Foundations Of Cognitive Science


In a typical instructionist theory, it is assumed that the mind or brain is a blank slate, and that the structure placed there is a consequence of experience.  Selectionism is a radical alternative to this view.  It is the theory, inspired by Jerne’s (1967) analogy with the immune system, that all required structure is already innately available in the brain.  Rather than being “written” by the environment, the environment chooses the existing structure that it needs, making this structure more available in the brain.  This theory is important to cognitive science because it offers a radical alternative to standard theories of learning (Piattelli-Palmarini, 1989), and can lead to artificial neural networks that quickly adapt to the requirements of an environment (Lowry & Dawson, 2005).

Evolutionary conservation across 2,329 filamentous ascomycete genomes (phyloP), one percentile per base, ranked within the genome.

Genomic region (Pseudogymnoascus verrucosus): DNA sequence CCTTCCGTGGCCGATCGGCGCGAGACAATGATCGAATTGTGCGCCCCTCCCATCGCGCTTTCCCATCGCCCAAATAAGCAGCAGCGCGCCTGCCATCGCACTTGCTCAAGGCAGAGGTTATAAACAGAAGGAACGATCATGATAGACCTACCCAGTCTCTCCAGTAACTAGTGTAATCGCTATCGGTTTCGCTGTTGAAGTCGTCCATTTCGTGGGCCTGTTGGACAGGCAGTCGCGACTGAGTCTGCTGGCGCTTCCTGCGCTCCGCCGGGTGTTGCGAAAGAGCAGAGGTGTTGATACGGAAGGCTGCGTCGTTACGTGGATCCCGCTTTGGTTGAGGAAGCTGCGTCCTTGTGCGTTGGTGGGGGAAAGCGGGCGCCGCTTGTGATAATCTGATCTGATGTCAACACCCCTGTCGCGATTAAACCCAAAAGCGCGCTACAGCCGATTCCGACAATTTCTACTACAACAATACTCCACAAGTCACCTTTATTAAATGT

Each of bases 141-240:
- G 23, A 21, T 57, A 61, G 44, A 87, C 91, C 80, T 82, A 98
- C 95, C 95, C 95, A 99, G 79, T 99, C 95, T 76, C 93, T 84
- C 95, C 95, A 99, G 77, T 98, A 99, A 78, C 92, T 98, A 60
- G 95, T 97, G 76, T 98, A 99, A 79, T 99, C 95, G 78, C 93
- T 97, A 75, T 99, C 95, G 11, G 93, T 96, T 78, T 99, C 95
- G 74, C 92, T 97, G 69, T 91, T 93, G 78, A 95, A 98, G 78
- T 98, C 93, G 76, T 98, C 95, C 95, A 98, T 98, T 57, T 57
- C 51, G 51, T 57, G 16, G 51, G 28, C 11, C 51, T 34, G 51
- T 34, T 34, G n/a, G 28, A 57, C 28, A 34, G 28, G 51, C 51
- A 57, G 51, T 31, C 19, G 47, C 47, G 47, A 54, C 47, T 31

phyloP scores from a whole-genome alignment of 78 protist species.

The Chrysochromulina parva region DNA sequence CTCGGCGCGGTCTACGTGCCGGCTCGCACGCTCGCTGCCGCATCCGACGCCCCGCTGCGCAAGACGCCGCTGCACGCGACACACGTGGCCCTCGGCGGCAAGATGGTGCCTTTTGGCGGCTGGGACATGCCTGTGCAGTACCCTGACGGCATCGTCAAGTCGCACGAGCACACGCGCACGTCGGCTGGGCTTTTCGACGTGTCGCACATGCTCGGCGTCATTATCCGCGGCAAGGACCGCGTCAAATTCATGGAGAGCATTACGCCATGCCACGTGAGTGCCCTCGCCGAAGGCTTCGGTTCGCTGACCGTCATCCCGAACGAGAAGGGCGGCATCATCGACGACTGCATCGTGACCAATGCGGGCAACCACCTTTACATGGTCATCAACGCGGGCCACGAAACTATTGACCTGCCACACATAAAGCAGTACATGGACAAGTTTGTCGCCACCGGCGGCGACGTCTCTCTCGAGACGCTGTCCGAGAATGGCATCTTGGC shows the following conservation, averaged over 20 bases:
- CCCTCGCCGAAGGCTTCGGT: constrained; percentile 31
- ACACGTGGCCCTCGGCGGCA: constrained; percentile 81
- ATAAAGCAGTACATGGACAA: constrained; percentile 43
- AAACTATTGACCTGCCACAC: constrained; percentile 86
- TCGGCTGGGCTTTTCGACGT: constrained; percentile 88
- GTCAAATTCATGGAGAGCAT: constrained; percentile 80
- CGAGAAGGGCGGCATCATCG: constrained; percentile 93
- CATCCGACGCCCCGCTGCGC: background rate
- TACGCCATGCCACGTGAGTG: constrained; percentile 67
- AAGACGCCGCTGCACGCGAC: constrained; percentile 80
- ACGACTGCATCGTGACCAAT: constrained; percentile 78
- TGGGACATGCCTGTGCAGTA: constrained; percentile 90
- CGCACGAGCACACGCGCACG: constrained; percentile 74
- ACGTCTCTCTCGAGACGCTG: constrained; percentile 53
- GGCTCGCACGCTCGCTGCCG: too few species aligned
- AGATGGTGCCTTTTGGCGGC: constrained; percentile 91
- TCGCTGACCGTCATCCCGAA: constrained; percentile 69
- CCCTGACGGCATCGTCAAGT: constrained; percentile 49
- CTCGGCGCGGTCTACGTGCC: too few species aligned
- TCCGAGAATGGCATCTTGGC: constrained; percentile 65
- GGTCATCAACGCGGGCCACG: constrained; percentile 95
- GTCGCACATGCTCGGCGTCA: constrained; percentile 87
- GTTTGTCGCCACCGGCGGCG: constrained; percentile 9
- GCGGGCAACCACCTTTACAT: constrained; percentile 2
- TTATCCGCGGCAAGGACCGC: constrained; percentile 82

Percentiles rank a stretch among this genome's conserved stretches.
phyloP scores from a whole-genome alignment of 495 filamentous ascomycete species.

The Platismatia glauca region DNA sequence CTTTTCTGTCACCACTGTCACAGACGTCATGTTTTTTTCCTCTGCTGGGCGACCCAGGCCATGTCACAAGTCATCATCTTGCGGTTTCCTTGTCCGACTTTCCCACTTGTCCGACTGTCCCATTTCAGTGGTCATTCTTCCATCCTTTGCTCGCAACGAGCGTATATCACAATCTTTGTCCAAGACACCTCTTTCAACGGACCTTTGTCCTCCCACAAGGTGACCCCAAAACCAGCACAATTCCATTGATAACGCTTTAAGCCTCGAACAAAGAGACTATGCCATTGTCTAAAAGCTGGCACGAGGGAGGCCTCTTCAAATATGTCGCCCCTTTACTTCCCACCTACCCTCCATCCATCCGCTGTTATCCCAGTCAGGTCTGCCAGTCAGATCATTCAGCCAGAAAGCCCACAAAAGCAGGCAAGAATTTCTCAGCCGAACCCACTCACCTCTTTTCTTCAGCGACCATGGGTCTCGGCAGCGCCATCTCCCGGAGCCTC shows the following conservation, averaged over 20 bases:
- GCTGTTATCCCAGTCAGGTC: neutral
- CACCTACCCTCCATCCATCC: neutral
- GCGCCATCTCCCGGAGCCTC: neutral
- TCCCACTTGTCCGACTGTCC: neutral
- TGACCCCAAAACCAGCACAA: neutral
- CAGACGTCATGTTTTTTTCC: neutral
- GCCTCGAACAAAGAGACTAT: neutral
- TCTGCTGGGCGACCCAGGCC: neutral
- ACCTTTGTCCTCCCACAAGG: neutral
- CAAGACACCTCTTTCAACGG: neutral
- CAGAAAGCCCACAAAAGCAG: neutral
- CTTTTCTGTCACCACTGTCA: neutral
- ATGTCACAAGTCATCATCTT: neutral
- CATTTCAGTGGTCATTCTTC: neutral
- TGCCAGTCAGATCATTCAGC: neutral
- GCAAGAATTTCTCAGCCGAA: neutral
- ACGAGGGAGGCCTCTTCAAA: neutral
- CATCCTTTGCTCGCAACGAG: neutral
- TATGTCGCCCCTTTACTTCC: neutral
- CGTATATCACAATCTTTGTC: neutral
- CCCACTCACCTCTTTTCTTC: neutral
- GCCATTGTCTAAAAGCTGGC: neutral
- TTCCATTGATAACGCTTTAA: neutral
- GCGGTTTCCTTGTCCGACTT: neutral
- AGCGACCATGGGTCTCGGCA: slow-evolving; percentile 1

1. Jerne, N. K. (1967). Antibodies and learning: Selection versus instruction. In G. C. Quarton, T. Melnechuk & F. O. Schmitt (Eds.), The neurosciences: A study program (pp. 200-208). New York: Rockefeller University Press.
  2. Lowry, R. B. T., & Dawson, M. R. W. (2005). Connectionist selectionism: A case study of parity. Neural Information Processing -- Letters and Reviews, 9, 59-67.
  3. Piattelli-Palmarini, M. (1989). Evolution, selection and cognition: From "learning" to parameter setting in biology and in the study of language. Cognition, 31, 1-44..

(Added October 2009)